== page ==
Considerations for updating standard contractual clauses | Morgan Lewis – Technology and Procurement


On June 4, 2021, the European Commission adopted its long-awaited updated Standard Contractual Clauses (new CCNs) for organizations transferring personal data outside the European Economic Area (EEA) to third countries which do not offer adequate protections with regard to personal data. For more information, read our LawFlash from June 10, Adoption of new European standard contractual clauses for international data transfers.

In this article, we take a look at some of the things organizations will need to consider when updating their current Standard Contractual Clauses (PCCs).


The use of the New CCPs is compulsory for contracts concluded after September 27, 2021. For contracts concluded before this date, the use of the old standard contractual clauses (Old CCPs) remains authorized, subject to the obligation to put implementing additional measures in accordance with the Schrems II judgment.

All old SCCs must be updated to the new SCCs by December 27, 2022.

Organizations currently negotiating contracts that will close before September 27, 2021 that require SCCs will need to decide whether to use the new SCCs in their contract or use the old SCCs with the understanding that they will need to be updated afterwards. to the New CSCs by December 27, 2022.

Contract audit

The above deadlines may seem generous; however, organizations with a significant number of contracts with CSCs may have a lot of work to do to ensure they are compliant by the December 27, 2022 deadline.

Organizations should undertake a full audit of their contracts under which there are international transfers of personal data to assess the necessary actions. The elements to take into account are the following:

  • Do such contracts currently have CCSs in place? If not, are they compulsory?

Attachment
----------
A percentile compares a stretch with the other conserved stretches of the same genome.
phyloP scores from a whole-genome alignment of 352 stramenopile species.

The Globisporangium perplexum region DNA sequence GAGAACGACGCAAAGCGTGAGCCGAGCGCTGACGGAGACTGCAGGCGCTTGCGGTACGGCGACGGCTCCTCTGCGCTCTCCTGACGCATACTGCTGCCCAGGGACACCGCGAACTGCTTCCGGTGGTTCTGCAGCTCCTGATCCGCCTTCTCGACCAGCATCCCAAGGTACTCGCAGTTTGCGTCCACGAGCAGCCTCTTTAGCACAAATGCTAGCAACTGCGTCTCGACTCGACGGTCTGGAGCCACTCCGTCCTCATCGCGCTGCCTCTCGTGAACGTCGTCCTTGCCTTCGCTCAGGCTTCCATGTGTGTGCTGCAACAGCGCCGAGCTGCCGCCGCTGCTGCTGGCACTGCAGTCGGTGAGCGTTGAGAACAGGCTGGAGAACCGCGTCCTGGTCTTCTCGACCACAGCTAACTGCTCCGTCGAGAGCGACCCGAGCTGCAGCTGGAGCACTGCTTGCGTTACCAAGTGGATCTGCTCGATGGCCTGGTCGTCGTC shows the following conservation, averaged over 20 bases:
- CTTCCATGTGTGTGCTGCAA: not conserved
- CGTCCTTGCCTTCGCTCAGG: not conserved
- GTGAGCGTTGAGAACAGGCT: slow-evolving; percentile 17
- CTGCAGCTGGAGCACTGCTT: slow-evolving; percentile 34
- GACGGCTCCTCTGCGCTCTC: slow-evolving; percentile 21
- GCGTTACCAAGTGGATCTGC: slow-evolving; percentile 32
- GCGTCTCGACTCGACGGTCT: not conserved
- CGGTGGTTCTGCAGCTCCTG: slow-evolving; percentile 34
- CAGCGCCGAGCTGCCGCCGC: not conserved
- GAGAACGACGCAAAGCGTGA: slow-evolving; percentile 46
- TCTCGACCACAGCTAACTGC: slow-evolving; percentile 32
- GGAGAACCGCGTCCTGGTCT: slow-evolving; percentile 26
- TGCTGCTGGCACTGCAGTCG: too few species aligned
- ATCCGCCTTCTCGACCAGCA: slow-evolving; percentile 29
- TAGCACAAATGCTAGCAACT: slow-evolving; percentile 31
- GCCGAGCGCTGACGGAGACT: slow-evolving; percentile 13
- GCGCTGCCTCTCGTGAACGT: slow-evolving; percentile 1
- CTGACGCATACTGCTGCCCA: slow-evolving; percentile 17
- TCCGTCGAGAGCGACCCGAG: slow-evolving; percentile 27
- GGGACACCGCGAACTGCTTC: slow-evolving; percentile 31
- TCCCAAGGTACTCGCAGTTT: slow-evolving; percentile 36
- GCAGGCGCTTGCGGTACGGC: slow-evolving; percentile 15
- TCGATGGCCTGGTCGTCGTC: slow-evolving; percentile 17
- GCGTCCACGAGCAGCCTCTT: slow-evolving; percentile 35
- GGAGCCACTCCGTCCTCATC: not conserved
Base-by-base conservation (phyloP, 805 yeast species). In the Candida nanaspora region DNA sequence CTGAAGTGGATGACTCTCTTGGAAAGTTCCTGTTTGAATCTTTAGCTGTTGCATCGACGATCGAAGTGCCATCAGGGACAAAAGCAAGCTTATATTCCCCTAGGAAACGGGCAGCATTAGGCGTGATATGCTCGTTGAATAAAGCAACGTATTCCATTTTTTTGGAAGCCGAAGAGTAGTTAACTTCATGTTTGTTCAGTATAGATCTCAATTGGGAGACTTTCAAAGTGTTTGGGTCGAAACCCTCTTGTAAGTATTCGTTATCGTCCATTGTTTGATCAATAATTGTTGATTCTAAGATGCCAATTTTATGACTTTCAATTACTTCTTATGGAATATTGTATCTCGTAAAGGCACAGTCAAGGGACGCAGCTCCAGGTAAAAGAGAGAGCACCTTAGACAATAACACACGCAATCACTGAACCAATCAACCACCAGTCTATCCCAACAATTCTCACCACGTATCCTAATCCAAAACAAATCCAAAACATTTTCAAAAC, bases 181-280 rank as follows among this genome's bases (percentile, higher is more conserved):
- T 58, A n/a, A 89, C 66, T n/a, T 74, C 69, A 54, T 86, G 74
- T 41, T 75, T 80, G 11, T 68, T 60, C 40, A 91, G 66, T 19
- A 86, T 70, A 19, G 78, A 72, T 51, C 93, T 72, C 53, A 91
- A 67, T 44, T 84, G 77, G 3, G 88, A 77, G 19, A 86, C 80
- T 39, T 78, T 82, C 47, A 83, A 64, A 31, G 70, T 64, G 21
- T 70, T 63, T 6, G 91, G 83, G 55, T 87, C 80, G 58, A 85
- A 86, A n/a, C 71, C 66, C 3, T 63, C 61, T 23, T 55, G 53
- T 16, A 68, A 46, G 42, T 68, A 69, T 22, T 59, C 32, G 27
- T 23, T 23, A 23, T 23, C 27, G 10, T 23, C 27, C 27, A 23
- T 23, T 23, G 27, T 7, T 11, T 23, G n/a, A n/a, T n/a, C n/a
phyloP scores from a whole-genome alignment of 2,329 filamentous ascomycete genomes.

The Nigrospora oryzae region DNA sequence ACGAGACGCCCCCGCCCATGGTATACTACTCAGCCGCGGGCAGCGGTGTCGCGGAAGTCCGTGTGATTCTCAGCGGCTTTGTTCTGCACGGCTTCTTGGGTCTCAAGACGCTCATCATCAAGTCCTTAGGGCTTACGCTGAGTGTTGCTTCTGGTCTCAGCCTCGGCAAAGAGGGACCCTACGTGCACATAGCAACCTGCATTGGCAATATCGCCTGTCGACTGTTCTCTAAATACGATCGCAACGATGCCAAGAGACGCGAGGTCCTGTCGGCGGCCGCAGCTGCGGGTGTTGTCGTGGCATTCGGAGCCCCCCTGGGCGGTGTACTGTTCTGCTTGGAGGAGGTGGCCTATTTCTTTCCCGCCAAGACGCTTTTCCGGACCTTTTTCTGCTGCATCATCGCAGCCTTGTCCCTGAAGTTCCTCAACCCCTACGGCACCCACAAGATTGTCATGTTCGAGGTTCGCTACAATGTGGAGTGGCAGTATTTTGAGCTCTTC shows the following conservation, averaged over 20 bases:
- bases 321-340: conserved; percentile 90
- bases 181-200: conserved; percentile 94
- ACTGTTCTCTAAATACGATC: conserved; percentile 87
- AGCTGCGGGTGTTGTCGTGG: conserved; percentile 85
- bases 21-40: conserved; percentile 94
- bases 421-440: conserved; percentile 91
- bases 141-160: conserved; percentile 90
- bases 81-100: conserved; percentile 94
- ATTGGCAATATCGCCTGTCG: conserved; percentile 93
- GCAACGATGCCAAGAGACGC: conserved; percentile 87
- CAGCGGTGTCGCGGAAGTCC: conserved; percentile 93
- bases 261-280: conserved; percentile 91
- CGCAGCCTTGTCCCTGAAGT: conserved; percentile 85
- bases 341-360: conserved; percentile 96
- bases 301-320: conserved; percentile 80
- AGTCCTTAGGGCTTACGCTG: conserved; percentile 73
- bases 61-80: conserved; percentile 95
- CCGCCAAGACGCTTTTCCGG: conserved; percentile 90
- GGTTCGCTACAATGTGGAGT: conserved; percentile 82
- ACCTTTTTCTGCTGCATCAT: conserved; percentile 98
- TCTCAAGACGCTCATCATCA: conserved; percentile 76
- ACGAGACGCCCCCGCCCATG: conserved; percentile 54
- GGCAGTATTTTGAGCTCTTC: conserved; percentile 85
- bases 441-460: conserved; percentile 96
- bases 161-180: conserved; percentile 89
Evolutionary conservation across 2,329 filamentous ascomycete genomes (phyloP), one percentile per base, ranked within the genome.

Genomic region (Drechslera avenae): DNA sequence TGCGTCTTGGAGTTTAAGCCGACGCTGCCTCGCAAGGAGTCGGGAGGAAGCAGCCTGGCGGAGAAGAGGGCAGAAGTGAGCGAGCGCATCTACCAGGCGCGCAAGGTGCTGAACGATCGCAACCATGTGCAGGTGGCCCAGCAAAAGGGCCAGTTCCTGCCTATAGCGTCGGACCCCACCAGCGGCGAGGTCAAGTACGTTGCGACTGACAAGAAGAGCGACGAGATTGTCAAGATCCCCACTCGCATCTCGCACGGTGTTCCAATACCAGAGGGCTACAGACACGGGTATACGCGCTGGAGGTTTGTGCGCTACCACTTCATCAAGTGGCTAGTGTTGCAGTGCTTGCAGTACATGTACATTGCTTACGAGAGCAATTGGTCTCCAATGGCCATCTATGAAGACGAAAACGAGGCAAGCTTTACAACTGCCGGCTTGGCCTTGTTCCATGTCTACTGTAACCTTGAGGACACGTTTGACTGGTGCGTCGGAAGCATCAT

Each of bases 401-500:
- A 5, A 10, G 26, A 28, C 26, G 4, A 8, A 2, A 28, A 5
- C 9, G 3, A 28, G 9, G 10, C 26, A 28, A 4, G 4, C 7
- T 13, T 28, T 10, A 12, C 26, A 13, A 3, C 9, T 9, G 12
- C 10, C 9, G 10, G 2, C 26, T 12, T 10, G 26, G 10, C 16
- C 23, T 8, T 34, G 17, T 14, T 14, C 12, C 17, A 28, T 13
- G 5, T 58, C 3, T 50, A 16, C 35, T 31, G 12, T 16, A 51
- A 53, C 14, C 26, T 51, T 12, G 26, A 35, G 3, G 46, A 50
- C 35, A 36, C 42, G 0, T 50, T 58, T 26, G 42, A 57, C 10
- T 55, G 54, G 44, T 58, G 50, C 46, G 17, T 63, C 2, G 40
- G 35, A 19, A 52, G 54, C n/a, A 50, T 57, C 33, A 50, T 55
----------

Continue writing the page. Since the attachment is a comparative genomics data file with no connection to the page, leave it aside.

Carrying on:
• What type (s) of transfer are undertaken? (See Modules section below.)
  • Is personal data subject to the UK General Data Protection Regulation (GDPR), EU GDPR, or both?
  • Are Schrems II additional measures being implemented?

Once the organization understands its current position on NCCs, it should formulate a roadmap for meeting the deadline.

Early engagement with contractual counterparties is encouraged, as is a proactive approach (whether the organization is a controller or a processor). Starting the review and update process as soon as possible will provide the best chance of achieving compliance on time.


The new SCCs are divided into modules that deal with four types of transfer:

  • Controller to Controller
  • Processor controller
  • Processor to processor
  • Processor to controller

As part of the contract audit mentioned above, organizations should consider what type (s) of transfers occur under their contracts and adopt the appropriate module (s) to ensure compliance.

Compliance reviews

The new CSCs impose a number of substantive obligations on the parties. In addition to undertaking a contract audit to ensure contractual compliance, organizations should ensure that they fully review the requirements of new CCNs and the obligations they impose, to ensure that the necessary processes and procedures are in place to comply with these obligations. .

Schrems II Additional measures

Although the new SCCs are designed to work with Schrems II judgment, organizations will still need to assess whether additional additional measures are needed in order to provide adequate protections for the privacy rights of individuals whose personal data is transferred in accordance with the new CPS. Please see the Schrems II section in our June 10 LawFlash for more details.


The UK government has yet to publish its own SCCs or confirm that the use of the new SCCs is permitted under UK GDPR. An update is expected at some point in 2021, which will hopefully bring clarity. As such, the old SCCs will still need to be used for transfers of personal data subject to UK GDPR from the UK to a third country, as well as Schrems II additional measures.

Unfortunately, this will leave many organizations that process personal data subject to both EU GDPR and UK GDPR in a position where they will have to use both old and new SCCs.

CSCs are currently not required for the transfer of personal data between the EEA and the UK following the European Commission adequacy decision of June 28, 2021. For more information see our LawFlash of June 29 , UK Adequacy Decision for European Data Transfers.

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